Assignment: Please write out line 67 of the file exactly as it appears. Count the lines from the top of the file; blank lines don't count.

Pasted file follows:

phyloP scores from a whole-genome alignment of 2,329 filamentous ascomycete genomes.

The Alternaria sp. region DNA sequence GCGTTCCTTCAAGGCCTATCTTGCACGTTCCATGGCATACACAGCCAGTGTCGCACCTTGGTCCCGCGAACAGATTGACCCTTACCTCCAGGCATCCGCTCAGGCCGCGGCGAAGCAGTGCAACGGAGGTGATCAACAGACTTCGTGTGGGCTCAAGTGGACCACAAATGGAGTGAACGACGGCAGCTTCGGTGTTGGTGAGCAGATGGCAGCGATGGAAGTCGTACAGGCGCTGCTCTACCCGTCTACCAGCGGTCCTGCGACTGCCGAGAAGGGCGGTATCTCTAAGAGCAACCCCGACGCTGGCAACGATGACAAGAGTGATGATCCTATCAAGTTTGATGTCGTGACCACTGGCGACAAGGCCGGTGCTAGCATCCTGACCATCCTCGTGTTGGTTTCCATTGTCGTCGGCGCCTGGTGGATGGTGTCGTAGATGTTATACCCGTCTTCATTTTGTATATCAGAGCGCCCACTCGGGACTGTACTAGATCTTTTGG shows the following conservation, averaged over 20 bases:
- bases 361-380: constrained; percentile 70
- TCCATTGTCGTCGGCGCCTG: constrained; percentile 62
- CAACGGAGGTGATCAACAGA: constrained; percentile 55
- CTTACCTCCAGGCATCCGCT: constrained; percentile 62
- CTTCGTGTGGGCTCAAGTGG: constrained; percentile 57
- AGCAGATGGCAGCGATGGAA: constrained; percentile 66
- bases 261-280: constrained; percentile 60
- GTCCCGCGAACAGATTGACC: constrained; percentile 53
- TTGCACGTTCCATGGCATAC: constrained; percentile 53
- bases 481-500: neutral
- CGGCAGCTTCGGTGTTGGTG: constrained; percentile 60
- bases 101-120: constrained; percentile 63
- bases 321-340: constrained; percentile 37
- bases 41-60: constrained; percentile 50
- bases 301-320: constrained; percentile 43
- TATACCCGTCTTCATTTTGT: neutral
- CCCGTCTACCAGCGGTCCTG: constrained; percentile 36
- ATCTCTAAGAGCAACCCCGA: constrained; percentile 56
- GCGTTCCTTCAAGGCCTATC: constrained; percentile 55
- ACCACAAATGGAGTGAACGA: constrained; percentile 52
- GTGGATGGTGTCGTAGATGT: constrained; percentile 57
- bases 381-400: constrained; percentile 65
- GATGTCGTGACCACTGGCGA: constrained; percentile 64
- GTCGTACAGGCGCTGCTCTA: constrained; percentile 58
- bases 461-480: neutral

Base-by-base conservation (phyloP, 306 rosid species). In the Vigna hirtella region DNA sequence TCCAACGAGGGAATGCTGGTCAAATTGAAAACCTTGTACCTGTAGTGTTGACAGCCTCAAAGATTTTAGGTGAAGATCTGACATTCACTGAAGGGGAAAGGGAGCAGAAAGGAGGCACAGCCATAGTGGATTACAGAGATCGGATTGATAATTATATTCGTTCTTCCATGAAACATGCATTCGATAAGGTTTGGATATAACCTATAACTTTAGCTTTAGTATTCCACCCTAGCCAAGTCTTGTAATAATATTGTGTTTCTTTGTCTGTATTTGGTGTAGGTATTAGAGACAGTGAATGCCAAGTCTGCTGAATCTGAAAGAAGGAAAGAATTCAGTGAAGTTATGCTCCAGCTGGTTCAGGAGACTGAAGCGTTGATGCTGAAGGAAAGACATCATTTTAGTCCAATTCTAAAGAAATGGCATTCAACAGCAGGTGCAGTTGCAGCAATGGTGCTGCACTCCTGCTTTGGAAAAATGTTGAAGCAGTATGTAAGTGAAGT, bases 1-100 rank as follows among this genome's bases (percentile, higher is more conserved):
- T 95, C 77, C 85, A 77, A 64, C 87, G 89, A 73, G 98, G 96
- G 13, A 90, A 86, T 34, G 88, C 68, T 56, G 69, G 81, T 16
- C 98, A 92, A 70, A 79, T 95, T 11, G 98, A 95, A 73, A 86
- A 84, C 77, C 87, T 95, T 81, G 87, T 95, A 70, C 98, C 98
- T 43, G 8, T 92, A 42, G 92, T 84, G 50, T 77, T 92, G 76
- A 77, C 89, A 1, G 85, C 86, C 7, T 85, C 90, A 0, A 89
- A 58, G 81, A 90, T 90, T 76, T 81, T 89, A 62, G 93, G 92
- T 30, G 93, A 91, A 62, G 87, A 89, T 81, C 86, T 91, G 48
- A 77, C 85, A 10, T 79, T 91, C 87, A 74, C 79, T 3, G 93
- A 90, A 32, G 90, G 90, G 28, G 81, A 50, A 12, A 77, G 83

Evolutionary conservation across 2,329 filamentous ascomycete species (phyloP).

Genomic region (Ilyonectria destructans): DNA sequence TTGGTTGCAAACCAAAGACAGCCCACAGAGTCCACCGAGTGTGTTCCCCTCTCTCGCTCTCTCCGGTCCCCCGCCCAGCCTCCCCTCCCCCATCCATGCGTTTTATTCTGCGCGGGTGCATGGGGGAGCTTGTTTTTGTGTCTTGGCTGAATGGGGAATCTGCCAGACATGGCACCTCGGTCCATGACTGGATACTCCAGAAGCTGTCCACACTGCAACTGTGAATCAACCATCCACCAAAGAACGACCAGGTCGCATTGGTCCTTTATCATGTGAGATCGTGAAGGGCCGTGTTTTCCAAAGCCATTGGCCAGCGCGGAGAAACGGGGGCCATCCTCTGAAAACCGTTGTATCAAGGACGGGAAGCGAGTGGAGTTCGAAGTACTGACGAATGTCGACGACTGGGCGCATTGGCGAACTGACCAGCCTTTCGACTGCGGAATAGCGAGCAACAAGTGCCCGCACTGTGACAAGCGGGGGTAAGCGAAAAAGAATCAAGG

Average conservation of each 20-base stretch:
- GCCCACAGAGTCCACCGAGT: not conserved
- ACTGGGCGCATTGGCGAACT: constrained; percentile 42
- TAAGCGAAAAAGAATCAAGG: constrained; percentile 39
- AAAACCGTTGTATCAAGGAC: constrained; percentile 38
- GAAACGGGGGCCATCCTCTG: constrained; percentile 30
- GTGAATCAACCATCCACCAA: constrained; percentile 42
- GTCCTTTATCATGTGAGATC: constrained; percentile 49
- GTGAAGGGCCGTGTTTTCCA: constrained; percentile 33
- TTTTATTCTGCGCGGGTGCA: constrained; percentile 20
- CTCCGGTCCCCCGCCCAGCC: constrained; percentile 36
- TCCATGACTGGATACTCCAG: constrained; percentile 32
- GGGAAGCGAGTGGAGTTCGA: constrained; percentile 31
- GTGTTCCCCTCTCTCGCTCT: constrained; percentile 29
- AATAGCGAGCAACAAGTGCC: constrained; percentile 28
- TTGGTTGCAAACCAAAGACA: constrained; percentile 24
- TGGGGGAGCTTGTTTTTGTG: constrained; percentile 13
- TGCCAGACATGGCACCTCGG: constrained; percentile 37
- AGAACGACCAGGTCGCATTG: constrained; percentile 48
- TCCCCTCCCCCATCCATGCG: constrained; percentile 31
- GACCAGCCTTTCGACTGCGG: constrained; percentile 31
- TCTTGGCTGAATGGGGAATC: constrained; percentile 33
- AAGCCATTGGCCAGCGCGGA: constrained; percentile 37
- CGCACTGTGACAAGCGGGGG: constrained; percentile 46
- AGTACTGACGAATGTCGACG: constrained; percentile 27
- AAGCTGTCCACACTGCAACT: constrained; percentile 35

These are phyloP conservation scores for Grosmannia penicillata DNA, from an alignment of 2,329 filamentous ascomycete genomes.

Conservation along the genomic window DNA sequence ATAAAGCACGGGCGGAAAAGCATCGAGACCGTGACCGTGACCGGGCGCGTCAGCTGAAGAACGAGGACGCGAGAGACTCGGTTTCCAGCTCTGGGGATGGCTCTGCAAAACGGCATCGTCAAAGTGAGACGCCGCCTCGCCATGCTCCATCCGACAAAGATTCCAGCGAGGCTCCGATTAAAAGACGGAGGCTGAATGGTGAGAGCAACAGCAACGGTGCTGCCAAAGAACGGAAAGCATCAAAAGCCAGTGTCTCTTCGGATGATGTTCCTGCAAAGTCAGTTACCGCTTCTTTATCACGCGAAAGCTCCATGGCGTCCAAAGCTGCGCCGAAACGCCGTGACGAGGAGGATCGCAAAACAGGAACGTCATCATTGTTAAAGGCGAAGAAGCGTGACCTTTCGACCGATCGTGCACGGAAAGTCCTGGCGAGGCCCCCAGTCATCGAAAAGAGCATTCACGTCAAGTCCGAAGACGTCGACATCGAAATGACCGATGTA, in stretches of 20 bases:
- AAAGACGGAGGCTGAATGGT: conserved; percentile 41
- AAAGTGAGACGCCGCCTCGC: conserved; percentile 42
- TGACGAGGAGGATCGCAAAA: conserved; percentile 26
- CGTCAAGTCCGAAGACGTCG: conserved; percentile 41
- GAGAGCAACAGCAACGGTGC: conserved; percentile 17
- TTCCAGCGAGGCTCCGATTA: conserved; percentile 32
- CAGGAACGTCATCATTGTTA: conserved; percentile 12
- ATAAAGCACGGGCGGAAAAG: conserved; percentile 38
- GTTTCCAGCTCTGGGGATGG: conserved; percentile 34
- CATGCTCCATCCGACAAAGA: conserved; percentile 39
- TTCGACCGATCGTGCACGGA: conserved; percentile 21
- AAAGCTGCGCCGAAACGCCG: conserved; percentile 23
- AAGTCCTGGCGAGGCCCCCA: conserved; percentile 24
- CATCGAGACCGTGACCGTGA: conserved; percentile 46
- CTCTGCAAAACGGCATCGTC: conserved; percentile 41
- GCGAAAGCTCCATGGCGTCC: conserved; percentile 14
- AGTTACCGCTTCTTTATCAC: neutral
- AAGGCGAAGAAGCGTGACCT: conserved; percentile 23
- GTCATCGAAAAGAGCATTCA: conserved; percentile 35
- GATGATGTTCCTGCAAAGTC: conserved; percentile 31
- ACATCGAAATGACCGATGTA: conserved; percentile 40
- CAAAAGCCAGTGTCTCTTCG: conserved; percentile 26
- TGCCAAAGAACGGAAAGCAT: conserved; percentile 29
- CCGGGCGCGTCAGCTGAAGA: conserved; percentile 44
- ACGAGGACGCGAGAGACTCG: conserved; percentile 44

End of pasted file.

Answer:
These are phyloP conservation scores for Grosmannia penicillata DNA, from an alignment of 2,329 filamentous ascomycete genomes.